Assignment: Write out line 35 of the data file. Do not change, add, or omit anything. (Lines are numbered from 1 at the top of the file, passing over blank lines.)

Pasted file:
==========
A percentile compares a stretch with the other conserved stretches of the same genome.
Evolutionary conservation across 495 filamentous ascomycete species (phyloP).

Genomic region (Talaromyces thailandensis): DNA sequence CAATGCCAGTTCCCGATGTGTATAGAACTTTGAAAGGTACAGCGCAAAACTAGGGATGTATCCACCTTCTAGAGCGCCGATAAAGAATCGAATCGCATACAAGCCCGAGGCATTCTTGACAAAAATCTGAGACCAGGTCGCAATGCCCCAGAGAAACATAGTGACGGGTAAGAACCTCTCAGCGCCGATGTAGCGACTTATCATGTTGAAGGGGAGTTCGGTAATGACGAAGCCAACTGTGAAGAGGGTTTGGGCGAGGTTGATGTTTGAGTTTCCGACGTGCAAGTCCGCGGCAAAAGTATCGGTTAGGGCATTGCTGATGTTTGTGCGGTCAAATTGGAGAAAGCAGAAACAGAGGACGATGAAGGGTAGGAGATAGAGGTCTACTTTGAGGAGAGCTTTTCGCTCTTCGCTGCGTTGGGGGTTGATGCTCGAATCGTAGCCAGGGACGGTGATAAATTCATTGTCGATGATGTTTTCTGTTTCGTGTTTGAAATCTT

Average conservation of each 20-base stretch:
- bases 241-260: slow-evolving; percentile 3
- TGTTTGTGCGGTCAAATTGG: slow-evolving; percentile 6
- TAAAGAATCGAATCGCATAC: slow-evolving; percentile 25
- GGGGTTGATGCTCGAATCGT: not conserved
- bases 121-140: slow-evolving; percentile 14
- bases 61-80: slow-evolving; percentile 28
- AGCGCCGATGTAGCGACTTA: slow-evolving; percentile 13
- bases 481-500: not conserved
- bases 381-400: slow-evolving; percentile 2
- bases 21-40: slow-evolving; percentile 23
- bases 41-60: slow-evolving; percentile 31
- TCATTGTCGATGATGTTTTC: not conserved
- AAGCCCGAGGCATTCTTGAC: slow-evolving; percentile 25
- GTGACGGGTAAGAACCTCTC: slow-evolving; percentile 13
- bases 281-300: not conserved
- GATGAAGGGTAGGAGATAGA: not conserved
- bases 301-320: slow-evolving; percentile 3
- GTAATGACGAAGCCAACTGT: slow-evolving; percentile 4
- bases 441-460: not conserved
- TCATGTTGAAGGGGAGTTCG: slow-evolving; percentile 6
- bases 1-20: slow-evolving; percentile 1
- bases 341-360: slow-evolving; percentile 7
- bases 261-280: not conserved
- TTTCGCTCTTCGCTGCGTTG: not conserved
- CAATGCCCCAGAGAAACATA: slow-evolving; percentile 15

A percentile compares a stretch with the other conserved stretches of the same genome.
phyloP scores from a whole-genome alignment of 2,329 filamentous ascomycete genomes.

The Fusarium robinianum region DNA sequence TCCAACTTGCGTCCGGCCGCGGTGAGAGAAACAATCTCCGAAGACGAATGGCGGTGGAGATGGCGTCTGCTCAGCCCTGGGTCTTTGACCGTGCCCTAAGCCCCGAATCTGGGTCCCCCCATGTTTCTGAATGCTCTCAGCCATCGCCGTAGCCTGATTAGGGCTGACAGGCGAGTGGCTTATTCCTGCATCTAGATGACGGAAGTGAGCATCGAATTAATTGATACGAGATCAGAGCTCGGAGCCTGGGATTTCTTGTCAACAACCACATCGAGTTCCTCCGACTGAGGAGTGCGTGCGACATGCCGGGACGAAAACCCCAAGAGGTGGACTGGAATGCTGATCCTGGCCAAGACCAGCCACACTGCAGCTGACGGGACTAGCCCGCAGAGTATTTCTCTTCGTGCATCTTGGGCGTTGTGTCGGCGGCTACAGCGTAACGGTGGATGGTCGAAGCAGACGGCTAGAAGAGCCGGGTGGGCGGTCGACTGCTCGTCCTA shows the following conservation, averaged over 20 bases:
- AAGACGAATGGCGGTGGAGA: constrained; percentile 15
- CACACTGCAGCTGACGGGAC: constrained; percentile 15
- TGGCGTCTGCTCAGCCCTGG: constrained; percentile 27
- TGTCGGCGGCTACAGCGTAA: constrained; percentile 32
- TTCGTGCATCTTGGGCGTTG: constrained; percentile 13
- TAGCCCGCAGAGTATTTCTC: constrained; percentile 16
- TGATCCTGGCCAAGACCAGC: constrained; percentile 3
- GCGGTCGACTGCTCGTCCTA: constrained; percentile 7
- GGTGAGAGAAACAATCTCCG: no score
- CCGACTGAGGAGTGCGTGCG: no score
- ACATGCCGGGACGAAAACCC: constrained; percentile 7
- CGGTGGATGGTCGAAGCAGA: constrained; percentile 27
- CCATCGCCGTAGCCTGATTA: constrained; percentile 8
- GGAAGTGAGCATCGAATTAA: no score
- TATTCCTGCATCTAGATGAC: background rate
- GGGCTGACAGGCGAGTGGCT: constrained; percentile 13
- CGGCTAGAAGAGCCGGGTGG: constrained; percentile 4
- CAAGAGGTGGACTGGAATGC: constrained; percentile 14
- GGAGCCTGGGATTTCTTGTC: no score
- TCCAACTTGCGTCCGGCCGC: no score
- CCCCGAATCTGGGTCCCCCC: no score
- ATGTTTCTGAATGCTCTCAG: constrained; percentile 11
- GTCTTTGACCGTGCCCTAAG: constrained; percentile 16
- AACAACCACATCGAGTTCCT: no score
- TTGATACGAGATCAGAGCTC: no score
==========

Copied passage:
- TGGCGTCTGCTCAGCCCTGG: constrained; percentile 27